As I'm sure I've mentioned before, I go to the nearby city of Taroudant every week or two, usually on Mondays. While it's not a major urban hub the likes of Marrakech or Rabat, with their multicultural restaurants, big-box stores and westernized culture, Taroudant offers a wealth of things I can't buy in my village. Cashews (protein!), fresh-squeezed orange juice, real cheese, tortillas. Restaurants and cafes where itÕs acceptable for me to sit outdoors in public, whether with other volunteers around the region or armed with my iPod, my book and my journal.
If I"m not in a hurry, I like to take the 'tobis ~ the rattletrap, decades-old bus that runs between my village and the city. Four dirhams (less than 50 cents) each way, and the 26-kilometer (16-mile) trip can take up to an hour as we stop to pick up and drop off people at villages and isolated roads along the way. The number of seats on the bus doesn't matter; if people want to get on, everyone makes room.
The bus was half empty this week when I climbed aboard. My host father was there, always smiling and solicitous (How are you? Have you adjusted? How's your health? How are you?) I sat a few rows behind him, on the opposite side of the aisle, behind the driver, having learned from the Berber women to pick the side the sun won't hit during the ride. When the ticket taker comes down the aisle, he hands me my slip and tells me my host father has already paid for me, a treat I cannot refuse.
The bus is still half empty, but a man tries to take the seat next to me. I ask him to sit elsewhere, indicating the many empty seats, saying, I'm a girl, I'm alone, I'm a good girl. Trying to follow the local cultural expectations, but all I get is a guffaw as he leaves to snicker with whatever man he settles in next to.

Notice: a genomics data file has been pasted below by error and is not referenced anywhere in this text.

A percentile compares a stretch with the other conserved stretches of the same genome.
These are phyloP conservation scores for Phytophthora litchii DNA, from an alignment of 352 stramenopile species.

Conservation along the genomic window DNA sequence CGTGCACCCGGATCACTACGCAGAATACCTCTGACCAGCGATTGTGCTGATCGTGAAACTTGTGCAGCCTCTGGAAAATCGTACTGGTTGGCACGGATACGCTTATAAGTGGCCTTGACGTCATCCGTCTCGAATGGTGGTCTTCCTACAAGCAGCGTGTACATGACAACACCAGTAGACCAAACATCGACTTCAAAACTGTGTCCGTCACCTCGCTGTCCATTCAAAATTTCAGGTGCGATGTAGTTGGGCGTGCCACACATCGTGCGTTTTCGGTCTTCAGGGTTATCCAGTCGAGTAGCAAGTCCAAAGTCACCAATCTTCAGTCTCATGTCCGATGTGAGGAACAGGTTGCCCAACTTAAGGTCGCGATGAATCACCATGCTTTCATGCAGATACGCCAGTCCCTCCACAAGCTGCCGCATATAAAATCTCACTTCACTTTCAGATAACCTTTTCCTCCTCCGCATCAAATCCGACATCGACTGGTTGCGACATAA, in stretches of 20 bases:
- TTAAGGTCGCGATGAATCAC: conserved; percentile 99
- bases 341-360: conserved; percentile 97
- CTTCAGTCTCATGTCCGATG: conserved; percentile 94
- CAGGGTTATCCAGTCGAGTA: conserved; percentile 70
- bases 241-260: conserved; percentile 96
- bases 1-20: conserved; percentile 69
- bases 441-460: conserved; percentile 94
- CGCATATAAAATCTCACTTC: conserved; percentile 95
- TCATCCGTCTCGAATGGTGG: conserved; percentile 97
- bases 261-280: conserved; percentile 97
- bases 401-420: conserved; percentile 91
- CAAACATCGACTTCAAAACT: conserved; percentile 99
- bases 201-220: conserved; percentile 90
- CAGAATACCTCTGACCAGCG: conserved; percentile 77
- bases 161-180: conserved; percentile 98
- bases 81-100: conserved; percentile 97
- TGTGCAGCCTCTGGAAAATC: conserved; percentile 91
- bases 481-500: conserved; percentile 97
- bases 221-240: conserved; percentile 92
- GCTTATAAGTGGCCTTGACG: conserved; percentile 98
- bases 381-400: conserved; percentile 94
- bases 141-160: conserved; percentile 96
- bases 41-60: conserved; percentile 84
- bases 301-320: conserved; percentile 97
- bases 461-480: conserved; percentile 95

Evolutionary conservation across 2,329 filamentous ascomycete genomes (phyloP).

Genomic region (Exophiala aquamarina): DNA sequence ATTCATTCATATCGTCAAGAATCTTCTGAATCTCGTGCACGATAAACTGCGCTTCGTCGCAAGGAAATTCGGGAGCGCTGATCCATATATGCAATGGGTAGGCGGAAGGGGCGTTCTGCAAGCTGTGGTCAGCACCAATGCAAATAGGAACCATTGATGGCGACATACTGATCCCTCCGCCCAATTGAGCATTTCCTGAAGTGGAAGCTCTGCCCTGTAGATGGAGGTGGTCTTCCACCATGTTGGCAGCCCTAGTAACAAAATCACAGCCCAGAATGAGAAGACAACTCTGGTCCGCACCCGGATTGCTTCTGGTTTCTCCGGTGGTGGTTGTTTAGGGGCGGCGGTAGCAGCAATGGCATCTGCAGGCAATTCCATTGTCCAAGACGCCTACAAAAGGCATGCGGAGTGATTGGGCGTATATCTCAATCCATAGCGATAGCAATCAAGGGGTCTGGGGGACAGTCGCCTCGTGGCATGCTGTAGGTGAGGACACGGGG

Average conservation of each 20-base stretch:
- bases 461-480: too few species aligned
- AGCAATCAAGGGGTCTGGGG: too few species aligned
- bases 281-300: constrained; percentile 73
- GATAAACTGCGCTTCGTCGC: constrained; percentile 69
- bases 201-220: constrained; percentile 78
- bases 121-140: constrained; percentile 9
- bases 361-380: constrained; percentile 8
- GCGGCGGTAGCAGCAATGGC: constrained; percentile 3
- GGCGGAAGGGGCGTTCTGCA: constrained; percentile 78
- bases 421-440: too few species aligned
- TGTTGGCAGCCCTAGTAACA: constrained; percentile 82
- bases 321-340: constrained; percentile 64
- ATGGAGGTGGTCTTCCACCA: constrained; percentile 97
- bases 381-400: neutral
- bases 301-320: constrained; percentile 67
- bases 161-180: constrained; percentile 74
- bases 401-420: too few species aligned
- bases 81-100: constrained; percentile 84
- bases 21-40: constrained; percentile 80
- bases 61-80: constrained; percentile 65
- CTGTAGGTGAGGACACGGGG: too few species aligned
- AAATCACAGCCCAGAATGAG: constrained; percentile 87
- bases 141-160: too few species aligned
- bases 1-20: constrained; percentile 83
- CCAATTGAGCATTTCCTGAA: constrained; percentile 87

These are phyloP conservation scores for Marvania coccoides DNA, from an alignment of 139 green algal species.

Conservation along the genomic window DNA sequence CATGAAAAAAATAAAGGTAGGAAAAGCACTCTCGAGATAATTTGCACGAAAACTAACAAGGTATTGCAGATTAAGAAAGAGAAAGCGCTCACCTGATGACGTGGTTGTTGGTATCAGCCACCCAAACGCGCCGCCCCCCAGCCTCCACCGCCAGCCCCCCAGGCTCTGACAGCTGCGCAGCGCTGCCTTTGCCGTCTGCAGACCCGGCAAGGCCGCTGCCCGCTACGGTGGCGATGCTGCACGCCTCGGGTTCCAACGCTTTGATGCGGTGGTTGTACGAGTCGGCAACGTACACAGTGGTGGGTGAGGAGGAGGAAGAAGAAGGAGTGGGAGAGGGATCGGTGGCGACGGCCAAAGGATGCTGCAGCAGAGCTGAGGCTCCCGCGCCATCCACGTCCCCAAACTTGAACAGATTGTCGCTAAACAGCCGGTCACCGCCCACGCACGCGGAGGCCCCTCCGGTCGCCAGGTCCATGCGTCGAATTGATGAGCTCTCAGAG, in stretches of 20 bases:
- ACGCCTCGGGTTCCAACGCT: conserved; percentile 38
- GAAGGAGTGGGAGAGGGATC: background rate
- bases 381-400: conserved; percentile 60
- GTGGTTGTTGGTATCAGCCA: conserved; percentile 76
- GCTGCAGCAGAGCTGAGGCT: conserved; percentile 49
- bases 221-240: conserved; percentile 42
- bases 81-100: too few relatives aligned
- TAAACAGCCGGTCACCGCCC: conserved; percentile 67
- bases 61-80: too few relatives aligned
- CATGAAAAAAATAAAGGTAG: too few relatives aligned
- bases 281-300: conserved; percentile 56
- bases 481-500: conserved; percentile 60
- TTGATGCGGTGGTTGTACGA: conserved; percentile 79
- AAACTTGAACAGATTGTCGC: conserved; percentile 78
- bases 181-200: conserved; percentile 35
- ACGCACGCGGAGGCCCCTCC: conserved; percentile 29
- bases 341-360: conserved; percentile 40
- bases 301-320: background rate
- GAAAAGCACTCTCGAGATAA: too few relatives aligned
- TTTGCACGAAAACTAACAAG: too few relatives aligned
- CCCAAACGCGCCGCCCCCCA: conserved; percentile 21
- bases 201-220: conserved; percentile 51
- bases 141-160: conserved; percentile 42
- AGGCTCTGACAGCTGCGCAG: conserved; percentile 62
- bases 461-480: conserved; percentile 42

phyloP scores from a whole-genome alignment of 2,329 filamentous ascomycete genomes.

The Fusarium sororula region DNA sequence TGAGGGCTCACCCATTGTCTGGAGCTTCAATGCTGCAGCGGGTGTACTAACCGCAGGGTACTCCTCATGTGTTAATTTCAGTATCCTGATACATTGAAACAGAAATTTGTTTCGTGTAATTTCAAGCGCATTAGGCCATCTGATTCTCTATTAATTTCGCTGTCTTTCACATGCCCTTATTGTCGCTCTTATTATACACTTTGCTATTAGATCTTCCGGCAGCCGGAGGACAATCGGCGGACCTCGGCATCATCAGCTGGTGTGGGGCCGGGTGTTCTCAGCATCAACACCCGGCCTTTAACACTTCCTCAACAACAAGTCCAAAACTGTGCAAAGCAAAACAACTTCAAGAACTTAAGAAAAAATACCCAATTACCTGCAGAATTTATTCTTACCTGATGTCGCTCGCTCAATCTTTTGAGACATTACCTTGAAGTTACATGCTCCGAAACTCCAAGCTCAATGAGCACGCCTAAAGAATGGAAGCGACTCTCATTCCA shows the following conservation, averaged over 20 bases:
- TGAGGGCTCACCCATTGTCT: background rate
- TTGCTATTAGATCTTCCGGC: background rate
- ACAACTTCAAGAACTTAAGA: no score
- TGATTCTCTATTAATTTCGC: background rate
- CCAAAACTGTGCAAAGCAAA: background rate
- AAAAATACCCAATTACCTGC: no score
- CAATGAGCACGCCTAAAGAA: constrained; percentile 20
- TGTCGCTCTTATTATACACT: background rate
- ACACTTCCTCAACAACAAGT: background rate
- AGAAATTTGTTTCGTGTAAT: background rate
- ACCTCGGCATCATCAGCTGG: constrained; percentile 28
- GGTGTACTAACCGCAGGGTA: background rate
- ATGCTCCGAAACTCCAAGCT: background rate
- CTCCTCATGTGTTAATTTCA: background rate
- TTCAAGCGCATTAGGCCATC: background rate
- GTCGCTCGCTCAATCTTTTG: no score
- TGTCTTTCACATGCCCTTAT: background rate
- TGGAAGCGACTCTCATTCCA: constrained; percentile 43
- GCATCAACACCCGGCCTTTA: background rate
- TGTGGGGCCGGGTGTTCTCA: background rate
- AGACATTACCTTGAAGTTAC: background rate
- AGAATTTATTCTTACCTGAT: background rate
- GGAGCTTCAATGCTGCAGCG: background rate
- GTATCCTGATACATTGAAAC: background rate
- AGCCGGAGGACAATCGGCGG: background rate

Again and again this scene is repeated as more men board, until I am burning with embarrassment, trying to melt into the window frame, disappear into my iPod. Why do I bring this upon myself? The rules against sexes mixing seem to fly out the window where public transport is concerned, anyway. All I'm doing is bringing extra attention to myself. As if I don't have enough already. Finally the seat opens and I gesture urgently to a woman standing nearby with her toddler son. Whereas men have no problem plopping down next to me, women tend to be initially very suspicious ~ but usually end up very chatty after I make the first effort. So it was today with Khadija and little Mohamad, who insisted on riding standing up on mama's lap so he could see out the front window.
Hours later, I board again, to a far different dynamic. The bus is crowded like I've never seen it before, yet the ticket-taker (a different one, this afternoon) recognizes me and ushers me on board. I stand in the aisle with about 20 others, trying to protect my precious bag of strawberries, trying not to squash the woman in the seat next to me when I must make way for yet another passenger squeezing through. The dynamic is convivial. This isn't quite the chicken buses of Central America ~ I've yet to see actual livestock brought on board ~ but it's a melange of human sizes and scents and sweat, plastic bags and string-tied cardboard boxes, painted-over windows and mismatched fashions.
A standing position opens front and center, next to the driver, and I jockey into the much-needed breathing room. The driver and his assistant know me and ask after my health, my family;'s health, whether the rains flooded my home. I feel safe enough to pull out my camera and try (unsuccessfully) to capture the full effect of the 'tobis. I ask the ticket-taker if he'd take my picture, saying I know I'm a crazy American but I want my mom to see what my life here is like. He doesn't understand; an old man nearby repeats what I've said, with far better pronunciation and sentence structure, and he snaps the picture just as I point at my interlocater, saying Nichan! (Exactly!)These are some of my favorite days.
My day in Taroudant.